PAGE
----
GMR provider 2650 represents the server-based system providing the ETC capability and communicating with GMR user 2600 and manufacturing vendors 2680 through a secure networked interface. GMR provider 2650 supports so-called transaction mediation (block 2652) between a prime contractor and bidding manufacturer(s) by supporting terms and conditions negotiations 2654, contract formalization 2656 and digital signatures 2662, electronic funds transfer 2658, and multimedia services 2669. Transaction mediation generally occurs after a prime contractor selects one or more winning bidders, and involves the formalization of an agreement corresponding to the selected bid. In this context, multimedia services 2669 refers to communications functionality supporting quasi-real time audio, video, and graphics, including CAD functionality supporting viewing and manipulation of a part design model as previously discussed.
Manufacturing vendors 2680 represents fabricators bidding in response to an RFQ or RFP submitted by GMR user 2600. Manufacturing vendors 2680 may view 3D part design models and associated specifications, as in block 2682. The ETC system may permit a prospective bidder to view the pool of bidders before preparing and submitting (or revising/updating) a bid, as illustrated by block 2684. For example, in one embodiment a "bidding pool list" identifying the dollar amount of the various bids is available to the bidders. The bidding pool list does not identify the bidders or disclose any detailed information provided by them to GMR user 2600. This list might indicate: "Bidder A: $25,000.00; Bidder B: $32,000.00, . . . " and so forth. Ultimately, a successful bidder will product and deliver parts, as in block 2686.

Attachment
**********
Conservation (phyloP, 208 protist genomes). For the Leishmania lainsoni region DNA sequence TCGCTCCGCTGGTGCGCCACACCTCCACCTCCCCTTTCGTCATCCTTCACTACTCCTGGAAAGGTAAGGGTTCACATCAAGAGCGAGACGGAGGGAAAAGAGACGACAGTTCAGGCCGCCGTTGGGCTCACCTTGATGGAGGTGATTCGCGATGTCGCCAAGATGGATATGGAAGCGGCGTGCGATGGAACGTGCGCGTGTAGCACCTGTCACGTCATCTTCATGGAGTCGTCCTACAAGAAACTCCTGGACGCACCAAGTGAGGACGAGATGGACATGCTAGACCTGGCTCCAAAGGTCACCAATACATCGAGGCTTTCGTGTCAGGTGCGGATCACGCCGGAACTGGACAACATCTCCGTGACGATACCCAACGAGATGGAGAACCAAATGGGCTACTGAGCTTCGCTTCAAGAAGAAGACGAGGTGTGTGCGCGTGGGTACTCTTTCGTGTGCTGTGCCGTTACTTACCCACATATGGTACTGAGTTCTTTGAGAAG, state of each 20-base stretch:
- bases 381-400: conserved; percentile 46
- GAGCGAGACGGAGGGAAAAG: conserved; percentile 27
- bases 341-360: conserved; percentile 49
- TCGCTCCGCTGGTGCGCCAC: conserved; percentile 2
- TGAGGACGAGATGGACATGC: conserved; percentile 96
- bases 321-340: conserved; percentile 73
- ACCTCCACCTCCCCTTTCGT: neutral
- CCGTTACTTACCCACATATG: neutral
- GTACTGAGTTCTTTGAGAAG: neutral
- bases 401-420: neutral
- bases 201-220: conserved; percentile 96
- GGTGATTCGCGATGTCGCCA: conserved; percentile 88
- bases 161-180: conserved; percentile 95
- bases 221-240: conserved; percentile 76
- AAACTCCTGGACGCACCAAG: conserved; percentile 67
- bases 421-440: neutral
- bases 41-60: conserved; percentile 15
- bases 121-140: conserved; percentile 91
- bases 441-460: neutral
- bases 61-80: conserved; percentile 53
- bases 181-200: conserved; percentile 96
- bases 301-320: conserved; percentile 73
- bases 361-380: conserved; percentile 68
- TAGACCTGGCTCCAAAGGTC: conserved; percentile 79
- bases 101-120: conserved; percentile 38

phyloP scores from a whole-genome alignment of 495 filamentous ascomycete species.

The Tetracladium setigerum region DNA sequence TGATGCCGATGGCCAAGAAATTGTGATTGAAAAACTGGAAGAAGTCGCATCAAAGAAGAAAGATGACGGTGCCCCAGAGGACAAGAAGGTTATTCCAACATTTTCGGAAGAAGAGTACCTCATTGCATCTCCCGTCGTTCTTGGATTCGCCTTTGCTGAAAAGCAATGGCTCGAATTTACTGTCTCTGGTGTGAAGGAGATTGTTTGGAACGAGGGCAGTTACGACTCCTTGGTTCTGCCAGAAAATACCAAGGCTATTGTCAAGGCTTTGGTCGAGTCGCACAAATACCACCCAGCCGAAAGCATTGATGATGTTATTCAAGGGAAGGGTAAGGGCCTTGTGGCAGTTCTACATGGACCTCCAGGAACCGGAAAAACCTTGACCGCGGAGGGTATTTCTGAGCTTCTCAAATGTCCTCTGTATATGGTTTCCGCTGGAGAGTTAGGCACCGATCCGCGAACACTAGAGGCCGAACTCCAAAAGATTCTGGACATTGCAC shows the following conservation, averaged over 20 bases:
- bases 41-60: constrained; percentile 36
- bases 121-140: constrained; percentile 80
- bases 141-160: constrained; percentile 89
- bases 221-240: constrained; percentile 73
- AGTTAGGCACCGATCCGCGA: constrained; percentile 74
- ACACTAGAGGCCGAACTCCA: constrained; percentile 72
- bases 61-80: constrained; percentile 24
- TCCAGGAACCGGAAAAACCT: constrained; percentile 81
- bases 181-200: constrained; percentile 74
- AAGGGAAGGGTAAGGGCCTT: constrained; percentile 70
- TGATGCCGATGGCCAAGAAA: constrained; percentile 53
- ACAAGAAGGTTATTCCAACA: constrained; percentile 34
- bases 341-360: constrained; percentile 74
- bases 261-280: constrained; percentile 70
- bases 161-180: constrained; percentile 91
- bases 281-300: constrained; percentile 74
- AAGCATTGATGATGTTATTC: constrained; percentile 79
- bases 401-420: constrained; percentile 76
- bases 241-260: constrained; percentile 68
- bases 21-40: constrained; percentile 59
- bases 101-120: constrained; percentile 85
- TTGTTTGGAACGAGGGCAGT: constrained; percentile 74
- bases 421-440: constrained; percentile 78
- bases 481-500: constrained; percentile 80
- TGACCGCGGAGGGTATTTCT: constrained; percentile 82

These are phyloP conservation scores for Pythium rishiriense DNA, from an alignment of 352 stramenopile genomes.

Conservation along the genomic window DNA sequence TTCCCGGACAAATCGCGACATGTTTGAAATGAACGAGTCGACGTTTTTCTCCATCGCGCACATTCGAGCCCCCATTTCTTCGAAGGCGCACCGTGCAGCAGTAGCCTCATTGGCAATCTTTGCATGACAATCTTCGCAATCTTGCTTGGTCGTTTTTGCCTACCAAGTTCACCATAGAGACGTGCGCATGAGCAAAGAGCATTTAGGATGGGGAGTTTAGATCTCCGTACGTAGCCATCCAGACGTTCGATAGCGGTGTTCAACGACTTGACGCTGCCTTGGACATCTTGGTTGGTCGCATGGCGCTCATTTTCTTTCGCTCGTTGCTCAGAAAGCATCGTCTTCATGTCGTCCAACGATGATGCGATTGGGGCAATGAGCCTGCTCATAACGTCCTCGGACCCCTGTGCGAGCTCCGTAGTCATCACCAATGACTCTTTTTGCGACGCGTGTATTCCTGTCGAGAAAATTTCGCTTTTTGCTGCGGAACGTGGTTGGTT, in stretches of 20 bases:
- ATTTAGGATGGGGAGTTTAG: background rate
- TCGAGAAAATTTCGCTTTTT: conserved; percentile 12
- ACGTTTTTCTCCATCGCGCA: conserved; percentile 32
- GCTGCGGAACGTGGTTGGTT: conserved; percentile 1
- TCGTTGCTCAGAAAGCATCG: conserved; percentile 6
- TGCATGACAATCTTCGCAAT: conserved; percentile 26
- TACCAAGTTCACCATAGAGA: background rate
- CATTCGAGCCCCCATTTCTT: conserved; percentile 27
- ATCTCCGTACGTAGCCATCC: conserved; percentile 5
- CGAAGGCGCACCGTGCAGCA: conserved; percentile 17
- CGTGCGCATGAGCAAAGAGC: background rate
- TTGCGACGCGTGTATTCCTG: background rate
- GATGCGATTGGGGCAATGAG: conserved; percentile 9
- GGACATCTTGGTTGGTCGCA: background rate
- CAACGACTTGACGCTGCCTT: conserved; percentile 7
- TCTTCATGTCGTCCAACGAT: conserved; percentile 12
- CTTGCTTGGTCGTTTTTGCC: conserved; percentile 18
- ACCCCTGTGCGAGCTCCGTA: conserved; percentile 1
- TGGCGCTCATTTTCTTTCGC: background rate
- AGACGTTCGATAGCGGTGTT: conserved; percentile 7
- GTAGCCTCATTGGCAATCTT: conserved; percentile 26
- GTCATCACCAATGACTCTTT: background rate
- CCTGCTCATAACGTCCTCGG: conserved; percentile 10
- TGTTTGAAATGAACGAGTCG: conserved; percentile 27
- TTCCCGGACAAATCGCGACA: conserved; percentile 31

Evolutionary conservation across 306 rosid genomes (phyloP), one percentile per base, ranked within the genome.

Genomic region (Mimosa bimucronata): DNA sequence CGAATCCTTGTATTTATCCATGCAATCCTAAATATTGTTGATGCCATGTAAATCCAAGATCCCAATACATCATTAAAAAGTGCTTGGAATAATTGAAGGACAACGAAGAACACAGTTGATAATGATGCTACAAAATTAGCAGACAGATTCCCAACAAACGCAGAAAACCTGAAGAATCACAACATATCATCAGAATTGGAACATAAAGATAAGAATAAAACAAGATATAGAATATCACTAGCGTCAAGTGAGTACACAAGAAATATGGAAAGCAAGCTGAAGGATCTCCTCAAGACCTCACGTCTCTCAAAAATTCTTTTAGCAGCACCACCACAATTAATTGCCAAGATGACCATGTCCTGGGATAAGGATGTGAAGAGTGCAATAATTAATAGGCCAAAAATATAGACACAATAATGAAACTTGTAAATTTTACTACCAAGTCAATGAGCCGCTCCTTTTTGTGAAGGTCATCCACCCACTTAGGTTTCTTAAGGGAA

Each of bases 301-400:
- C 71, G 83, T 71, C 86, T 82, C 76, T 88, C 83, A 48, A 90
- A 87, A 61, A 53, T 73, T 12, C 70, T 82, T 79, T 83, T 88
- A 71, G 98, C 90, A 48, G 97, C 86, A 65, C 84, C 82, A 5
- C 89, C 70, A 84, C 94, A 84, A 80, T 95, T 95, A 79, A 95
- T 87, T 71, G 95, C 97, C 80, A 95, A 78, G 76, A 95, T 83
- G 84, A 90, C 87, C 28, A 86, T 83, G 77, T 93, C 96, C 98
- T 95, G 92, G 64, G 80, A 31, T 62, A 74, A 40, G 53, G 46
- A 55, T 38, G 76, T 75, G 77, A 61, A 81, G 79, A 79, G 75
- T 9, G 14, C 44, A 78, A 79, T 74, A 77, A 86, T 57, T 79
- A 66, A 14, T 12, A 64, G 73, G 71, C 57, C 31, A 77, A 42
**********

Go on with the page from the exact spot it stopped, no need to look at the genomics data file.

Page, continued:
Figure 27 further illustrates how the capabilities of the present system are used by a bidding fabricator in evaluating an RFQ. GMR graphics server 2710 (e.g., GMR server system 1000, Figure 20) provides for manufacturing vendor engineer and craftsmen (2770) to view the stored part design model and associated features via, in the preferred embodiment, a Java™-enhanced browser (block 2760). Using the aforementioned CAD capabilities, vendor engineers and craftsman 2770 can examine the part design model according to various views. As depicted by block 2750, the preferred embodiment utilizes a Java™ 3D version of the part design model supporting manipulation and rotation, pans, zooms and fly-throughs. Manipulation may comprise a request to view the part design model in a higher fidelity representation. As depicted by blocks 2740 and 2720, graphical entities of the part design model may have links to specification data, standards and materials data sheets. Further regarding block 2720, and as previously discussed in connection with multimedia communications processing module 978 (Figure 13) and CAD processing module 932 (Figure 12), so-called "markups" can be attached to the part design model to facilitate discussions with the prime contractor. As discussed previously in connection with the graphics and CAD capabilities of the invention, the viewing and the various manipulations of a part design model (and associated features) could be accomplished by means other than Java™- enhanced browsers. Custom browsers could be used. Also, server-provided semi- machine-dependent applications could be used as well. Figure 28 illustrates that the ETC aspect of the invention supports interactive graphics manipulation, similar to that previously discussed in connection with the multimedia communications processing module 978 (Figure 13) and CAD processing module 932 (Figure 12). GMR graphics server 2810 permits prime contractor design engineers 2812 and manufacturing vendor engineers and craftsmen 2814 to interface via enhanced browsers (blocks 2808 and 2806) to engage in a quasi- real-time interactive session supporting pan, zoom and fly-throughs, posting of new versions, manipulation and rotation (collectively, block 2802), and the attachment and viewing of specification data, markups and links to applicable standards (collectively, block 2804). Again, it bears reiteration that such interface means could be other than Java™-enhanced browsers, including custom browsers and/or server-provided applications executed using standard operating systems. The network interface between users and a server(s) is maintained as substantially platform independent. It is also noted that other engineering data logically associated with features of the part design model may be viewed as well. The various types of specification, standards, and other engineering data that may be logically associated with a part design model was discussed earlier in detail.